New Credit Card Legislation Goes into Effect in February 2010

Among many money related changes happening in 2010, the Credit Card Accountability, Responsibility and Disclosure (CARD) Act of 2009 is one of those that will have a big impact on our everyday life financially. Though the law itself won’t be in effect in July this year, some provisions will knick in as early as next month.

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Recently, I started to receive mails from credit card issuers, such as Bank of America (I have UPromise card with them) and FIA (Fidelity 529 card), regarding the early changes and how they will affect my responsibilities. The letters both have very similar contents, including highlights of the new legislation which I repeat here:

  • Your rate for existing balances will no longer be raised for being a few days late with your payment. If your payment is received after your due date, you will still be charged a late payment fee.
  • Beginning February 13, 2010, you Annul Percentage Rates (APRs) on existing balances can only be raised if you do not make your minimum monthly payment within 60 days of the payment due date. In that instance, we can amend your agreement in order to raise your Annual Percentage Rates for all existing balances and future transactions. If your Annual Percentage Rates are increased because of this reason, your existing balances can return to the original Annual Percentage Rates if, for the next 6 months following the increase, you make your required payments by the due date. We can also increase your Annual Percentage Rates for future transactions if you are not 60 days late. We will always provide you with at least 45 days prior notice of any rate increase by sending you an amendment to your Account Agreement.
  • Any amounts you pay over the minimum payment will now be used to pay down balances with the highest Annual Percentage Rate.
  • For your convenience, your payment date will always fall on the same date of each month and will be at least 25 days from the closing date printed on your statement.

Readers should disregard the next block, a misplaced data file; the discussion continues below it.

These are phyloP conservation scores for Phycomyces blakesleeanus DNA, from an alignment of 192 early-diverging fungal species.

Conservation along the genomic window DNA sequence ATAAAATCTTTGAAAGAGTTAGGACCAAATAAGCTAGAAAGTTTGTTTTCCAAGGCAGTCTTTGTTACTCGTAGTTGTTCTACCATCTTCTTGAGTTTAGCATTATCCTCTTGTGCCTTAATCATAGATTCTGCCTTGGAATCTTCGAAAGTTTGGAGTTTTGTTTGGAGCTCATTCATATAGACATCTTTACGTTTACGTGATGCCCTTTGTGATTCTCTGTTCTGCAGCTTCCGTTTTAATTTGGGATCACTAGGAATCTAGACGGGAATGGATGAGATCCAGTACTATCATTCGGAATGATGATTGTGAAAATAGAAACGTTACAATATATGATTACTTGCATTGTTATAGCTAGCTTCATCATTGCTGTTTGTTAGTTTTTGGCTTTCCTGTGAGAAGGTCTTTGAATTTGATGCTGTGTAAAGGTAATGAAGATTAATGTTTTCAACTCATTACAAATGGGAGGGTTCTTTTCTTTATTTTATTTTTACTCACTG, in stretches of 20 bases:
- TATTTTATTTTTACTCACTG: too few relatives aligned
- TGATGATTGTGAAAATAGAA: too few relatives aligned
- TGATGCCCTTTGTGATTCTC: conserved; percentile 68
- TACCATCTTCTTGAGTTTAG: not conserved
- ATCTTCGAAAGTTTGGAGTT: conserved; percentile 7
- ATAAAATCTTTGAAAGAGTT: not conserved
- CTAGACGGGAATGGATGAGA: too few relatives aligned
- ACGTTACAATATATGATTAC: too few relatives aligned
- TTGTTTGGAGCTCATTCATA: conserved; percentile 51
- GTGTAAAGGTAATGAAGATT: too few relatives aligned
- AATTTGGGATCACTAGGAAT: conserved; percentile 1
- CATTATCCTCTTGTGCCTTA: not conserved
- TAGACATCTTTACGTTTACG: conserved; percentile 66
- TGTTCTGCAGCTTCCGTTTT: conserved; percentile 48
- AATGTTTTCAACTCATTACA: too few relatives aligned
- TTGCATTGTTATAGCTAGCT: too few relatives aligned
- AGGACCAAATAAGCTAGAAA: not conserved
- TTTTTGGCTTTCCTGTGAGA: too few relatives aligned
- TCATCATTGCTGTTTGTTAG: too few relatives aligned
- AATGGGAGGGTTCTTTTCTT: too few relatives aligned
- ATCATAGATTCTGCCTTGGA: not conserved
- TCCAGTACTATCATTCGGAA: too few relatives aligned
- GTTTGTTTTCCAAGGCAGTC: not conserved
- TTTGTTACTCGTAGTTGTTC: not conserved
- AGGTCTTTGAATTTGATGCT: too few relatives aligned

Among these changes, the one I like the most is item #3 that payment will be used for balances with the highest interest rate. Until the new rule takes effect in February, payments are always made toward balances with the lowest interest rates, which is designed by the credit card companies to charge more fees and get cardholders deeper into debit. I also like that now payment due day is the same date of each month. This will make managing bills easier because I know exact when I have to pay the bill every month.

Personally, these changes won’t affect me very much because, as I mentioned before, I have never had any trouble with payments or interest rates with credit card issuers as I paid every credit card bill in full on time. Doing so allows me to basically ignore credit card fee and interest rate adjustments made by issuers. Nevertheless , these are welcome changes that are long overdue and will benefit many cardholders.

Photo credit: roujo

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3 Responses to “New Credit Card Legislation Goes into Effect in February 2010”

  1. Credit Cards |  Jun 17, 2010 at 12:00 pm

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  2. uncleknubs |  Aug 08, 2010 at 6:16 pm

    This new credit card bill is a useless exercise in B.S. politics. These laws
    really do nothing to help people with decent credit and decent credit cards.
    It will to some extent stop the crooks who offer high interest, crappy deal cards to people who don’t make enough to manage a credit card and be able to pay it off. Otherwise it’s lip service. Here is an idea, regulate the amount of interest a credit card company can charge, set a maximum high of 20%. This way the companies will be less likely to offer cards to those who will only get in debt with no way out and and end up paying 30% + interest payments, not including penalties. Instead of the 60 day no hike law make a 3 time and your out law. Let people be up to one month behind 3 times in a year period, with no interest hikes allowed, and then close their account, letting them pay off the balance owed at the original assigned rate with no chance of them charging more on it. In other words make laws that make sense that help people manage and stay out of debt they can’t pay, and stop codling the companies capitalistic robberies, they make enough without hiking interest rates. Besides with the newer bankruptcy laws they have a better than average chance of not being shafted like in the past.